This decade has been a non-stop flashback-fest for those of us old and crusty enough to have come up through the early 90’s – from the NWA biopic putting gangsta rap back on the map, to the resurgence of Stussy and Santa Cruz gear, the fascination with the hip-hop stylings of yesteryear have seen a massive resurgence. Not to mention the tours. Ohh lordy, the tours.
Everybody from Faith No More to Vanilla Ice to the flippin’ Vengabus have rolled through town, so for us old enough to have a lifelong attachment to these artists but too young at the time to actually catch a show, we are finally getting to cross off so many of our childhood favourites from our “must see live before I explode and die” list.
In all honesty, I wasn’t sure heading to this show what kind of turn-out I was going to see but if last night proved anything, it’s that I was definitely not the only one left in town to still have Arrested Development on my list.
The crowd here was about as varied as they come; people of all ages, colours, shapes, sizes and backgrounds slowly trickled into Melbourne’s Trak Live Lounge Bar to catch one of conscious hip-hop’s earliest pioneers, and for a school night, the energy was incredibly high in the room.
With the crowd slowly loosening up their ligaments, openers Tom Showtime and DJ Maars tag-teamed the stage for over two straight hours on the decks, cutting together 90’s gem after 90’s gem to keep the vibe rising (Ini Kamoze‘s classic ‘Here Comes The Hotstepper’ got the 40-50 year olds working up a serious sweat). By around 10:00pm the energy got so live in the room that it started to actually feel like a club (complete with bouncers in “go-go cage” like platforms above either side of the dance floor), then just as the crowd started to get a little too saucy, down come the house lights.
Ho. Lee. DAMN. These cats came out and lit the room on fire! It’s been over twenty-five years since Arrested Development first started and they still hit the stage like they’re 21. The rhythm section kicked off the proceedings with this heavy, hi-tempo African beat as the backup singers bull-rushed the front of stage, dancing so hard you’d think a limb might just give way and fly off from sheer force. Waving an African flag overhead, Speech swaggered in from the shadows dressed like he’s off to his first day of school (backpack and all) and then BOOM. Everything stopped on a dime, the bass hit those opening notes for the ’92 classic ‘Give A Man A Fish’, and the whole place turned electric. The stage lit up like it was Christmas, with all 8 members of the band throwing some seriously high energy out into the now fully-packed venue. You could tell from the moment they started that every member came to leave everything they had out on that stage tonight, and even for a chilly Melbourne winter’s eve, the sweat didn’t stop pouring from any of them (or us) for the entire duration.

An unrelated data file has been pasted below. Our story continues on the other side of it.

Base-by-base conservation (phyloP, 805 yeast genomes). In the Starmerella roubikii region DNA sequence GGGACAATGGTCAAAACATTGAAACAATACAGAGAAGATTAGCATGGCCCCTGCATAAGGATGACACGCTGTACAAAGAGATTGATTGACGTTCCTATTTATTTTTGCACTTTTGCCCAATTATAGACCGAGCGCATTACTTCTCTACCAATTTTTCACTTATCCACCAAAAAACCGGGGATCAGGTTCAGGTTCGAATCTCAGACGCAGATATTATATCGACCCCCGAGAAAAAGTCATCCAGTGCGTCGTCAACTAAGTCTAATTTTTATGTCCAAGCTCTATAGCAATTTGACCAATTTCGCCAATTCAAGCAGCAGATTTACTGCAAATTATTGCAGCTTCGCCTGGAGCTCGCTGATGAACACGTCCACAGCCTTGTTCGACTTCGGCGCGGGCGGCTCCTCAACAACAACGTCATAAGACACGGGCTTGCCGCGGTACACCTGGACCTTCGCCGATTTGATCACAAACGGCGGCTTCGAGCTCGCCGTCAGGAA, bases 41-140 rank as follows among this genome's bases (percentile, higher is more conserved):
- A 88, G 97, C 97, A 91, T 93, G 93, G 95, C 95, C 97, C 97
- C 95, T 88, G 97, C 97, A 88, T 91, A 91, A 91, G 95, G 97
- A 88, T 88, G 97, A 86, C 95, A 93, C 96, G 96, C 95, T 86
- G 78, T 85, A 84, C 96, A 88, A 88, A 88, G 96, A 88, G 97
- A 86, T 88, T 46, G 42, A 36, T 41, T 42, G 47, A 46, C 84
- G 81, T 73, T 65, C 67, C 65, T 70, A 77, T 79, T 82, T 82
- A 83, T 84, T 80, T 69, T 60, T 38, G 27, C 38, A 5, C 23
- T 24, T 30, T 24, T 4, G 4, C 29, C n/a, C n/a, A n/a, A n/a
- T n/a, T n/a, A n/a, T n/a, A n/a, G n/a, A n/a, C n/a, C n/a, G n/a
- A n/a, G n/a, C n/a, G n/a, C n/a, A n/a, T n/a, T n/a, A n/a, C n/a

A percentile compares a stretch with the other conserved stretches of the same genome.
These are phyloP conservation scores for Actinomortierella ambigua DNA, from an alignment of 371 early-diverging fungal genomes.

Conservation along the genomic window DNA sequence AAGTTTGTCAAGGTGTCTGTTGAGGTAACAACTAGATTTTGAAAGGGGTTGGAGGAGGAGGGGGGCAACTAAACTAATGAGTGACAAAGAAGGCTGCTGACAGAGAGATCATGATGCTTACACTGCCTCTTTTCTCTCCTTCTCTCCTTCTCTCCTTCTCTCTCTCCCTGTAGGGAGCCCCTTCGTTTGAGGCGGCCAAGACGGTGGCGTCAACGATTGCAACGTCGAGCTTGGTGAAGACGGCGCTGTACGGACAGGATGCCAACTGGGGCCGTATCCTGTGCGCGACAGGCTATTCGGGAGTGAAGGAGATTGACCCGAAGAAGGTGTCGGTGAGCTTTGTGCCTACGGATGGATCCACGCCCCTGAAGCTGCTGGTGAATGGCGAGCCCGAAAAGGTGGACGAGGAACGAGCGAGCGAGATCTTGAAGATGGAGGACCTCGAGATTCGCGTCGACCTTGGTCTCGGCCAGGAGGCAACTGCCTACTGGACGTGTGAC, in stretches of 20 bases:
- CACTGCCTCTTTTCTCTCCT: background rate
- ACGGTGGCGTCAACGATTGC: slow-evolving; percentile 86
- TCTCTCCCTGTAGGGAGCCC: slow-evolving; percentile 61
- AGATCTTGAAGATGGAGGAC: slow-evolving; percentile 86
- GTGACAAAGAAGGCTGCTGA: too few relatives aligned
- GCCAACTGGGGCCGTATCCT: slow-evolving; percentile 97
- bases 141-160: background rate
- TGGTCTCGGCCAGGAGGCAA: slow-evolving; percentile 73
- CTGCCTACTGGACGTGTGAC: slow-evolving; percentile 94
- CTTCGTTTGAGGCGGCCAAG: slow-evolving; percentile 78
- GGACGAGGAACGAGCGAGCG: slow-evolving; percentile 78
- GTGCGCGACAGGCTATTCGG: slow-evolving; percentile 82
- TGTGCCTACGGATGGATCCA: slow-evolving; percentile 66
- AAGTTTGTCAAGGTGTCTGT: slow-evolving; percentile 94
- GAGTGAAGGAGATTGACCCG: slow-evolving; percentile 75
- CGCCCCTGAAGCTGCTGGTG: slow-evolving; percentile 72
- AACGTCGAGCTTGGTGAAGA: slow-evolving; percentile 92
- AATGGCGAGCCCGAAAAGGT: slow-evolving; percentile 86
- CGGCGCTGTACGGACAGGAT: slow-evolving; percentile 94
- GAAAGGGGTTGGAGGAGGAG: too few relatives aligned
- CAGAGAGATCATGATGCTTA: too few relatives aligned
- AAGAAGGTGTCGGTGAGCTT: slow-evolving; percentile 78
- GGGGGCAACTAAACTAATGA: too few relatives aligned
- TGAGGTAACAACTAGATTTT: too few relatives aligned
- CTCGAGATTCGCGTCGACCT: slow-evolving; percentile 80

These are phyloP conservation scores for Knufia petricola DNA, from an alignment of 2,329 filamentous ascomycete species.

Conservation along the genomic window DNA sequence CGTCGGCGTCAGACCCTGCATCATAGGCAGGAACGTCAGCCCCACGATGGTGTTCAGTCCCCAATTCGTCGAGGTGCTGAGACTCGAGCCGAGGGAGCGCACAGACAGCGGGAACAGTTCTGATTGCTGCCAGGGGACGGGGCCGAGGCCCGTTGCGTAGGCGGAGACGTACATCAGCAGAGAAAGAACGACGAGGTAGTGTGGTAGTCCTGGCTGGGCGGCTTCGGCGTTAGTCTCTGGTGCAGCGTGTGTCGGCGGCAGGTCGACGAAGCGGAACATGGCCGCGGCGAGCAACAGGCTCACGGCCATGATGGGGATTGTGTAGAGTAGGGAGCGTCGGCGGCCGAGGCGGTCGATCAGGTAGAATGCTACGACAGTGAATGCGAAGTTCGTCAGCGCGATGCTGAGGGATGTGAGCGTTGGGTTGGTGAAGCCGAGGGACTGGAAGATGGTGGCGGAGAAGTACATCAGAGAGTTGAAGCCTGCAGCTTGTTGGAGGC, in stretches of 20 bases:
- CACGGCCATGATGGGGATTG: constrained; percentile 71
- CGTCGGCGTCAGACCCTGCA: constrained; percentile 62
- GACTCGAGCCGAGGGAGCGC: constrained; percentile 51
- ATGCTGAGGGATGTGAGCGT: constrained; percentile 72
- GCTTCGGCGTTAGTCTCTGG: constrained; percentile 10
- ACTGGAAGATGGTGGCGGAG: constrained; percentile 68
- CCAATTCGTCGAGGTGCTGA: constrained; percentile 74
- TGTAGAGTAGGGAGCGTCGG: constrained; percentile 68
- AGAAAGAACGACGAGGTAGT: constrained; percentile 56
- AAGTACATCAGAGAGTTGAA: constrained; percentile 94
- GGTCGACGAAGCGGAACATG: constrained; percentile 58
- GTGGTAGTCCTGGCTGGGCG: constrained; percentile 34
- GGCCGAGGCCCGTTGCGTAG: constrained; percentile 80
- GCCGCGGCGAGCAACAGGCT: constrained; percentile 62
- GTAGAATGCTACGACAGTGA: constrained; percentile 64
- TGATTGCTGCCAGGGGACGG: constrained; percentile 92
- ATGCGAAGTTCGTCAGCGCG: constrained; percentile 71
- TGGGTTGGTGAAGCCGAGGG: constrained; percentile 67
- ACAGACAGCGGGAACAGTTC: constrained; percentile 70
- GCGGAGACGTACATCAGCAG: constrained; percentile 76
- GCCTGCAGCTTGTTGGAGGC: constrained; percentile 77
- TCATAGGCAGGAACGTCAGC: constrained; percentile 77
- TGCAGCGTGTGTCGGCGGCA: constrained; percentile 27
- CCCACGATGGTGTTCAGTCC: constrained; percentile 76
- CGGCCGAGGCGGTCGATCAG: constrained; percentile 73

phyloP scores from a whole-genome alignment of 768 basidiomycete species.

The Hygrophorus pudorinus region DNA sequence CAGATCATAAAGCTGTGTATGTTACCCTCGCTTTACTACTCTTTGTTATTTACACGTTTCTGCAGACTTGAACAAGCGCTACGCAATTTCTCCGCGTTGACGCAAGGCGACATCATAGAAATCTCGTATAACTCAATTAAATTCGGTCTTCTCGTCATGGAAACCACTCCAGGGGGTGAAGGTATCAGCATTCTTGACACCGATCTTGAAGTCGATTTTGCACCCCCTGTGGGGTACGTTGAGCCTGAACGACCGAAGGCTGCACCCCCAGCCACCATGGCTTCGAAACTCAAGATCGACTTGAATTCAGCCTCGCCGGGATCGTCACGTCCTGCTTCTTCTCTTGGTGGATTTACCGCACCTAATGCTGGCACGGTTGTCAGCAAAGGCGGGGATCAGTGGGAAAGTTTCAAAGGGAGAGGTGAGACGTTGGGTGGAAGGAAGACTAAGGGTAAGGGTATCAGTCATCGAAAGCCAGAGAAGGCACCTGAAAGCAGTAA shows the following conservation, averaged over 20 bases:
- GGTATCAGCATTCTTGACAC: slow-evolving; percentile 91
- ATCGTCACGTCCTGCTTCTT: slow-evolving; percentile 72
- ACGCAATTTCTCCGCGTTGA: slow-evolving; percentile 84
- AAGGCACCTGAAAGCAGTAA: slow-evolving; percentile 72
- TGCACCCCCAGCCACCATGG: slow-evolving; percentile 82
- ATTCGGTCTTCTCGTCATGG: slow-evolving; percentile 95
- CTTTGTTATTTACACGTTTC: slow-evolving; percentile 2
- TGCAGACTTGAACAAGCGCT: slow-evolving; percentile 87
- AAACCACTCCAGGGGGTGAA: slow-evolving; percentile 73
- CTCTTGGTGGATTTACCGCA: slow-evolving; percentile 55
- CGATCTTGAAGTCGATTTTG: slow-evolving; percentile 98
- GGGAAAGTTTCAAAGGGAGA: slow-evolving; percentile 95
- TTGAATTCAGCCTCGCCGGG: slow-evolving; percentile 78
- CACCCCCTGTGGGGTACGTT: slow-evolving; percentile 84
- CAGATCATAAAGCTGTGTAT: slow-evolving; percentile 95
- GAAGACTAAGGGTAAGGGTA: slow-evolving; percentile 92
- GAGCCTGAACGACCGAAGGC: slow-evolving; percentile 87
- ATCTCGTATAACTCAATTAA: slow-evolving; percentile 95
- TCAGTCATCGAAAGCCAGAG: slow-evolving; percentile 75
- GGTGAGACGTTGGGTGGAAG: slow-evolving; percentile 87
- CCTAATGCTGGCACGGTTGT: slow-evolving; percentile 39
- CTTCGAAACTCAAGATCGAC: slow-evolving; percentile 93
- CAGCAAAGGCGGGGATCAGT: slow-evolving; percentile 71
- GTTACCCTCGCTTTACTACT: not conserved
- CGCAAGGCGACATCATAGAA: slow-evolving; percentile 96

The band steamrolled through an hour and a half of straight-up classics showing no signs of ageing. The setlist focussing heavily on their seminal debut album, 3 Years, 5 Months and 2 Days In The Life Of…. which disappointed nobody. Speech and newer AD member One Love non-stop dominated the stage, giving endless love to the crowd and even pausing mid-song for hugs or selfies – and I mean the entire show, not just a one off. In fact, at any given moment you could see almost every member on stage either goofing off with each other, locking eyes with individual members of the crowd and singing along, sharing jokes with them, or just genuinely sharing that moment with them and building a real, honest connection between band and audience. It’s incredibly refreshing to see a group with such a legacy not be so precious with their art or themselves, willing to lower their guards and really connect with their audience in a way very few performers are brave enough to do.
Choice cuts like the Malcolm X Soundtrack rarity ‘Revolution’, the frenetic ‘Mama’s Always On Stage’ and the gigantic fat-bottomed groove of ‘Dawn of the Dreads’ got the crowd downright steamy, not one person seeming ashamed to be in their own skin or to fully embrace the moment. Strange to say but it’s such a rarity at shows now, everybody seems to be too reserved to cut loose these days. Here though, you had middle-class fifty-year-old couples dancing alongside twenty-year-old hip hop heads and neither could care less what the other was up to. When that classic opening wail from the iconic ‘Mr. Wendal’ hit, the crowd responded in kind and roared a wail right back in unison, reciting every lyric like they did in the mirror every Saturday morning as a kid. Even in the rare moments they played more recent tracks, that bond between the band and audience didn’t seem to wane at all. In fact, with every song that passed, the energy only ever seemed to continue building.
I thought it had finally peaked as they dropped their classic debut single ‘Tennessee’, and the front of stage swelled with bodies, but when they followed that up and closed the set with the gigantic 90’s anthem ‘People Everyday’, the whole room exploded. By the end note, not one body in any part of that building wasn’t drenched in sweat, every throat turned hoarse from singing along, every muscle throbbing like you just ran a marathon. That’s the way a gig is supposed to feel, and when done right, feels exactly like what Arrested Development had just dished up.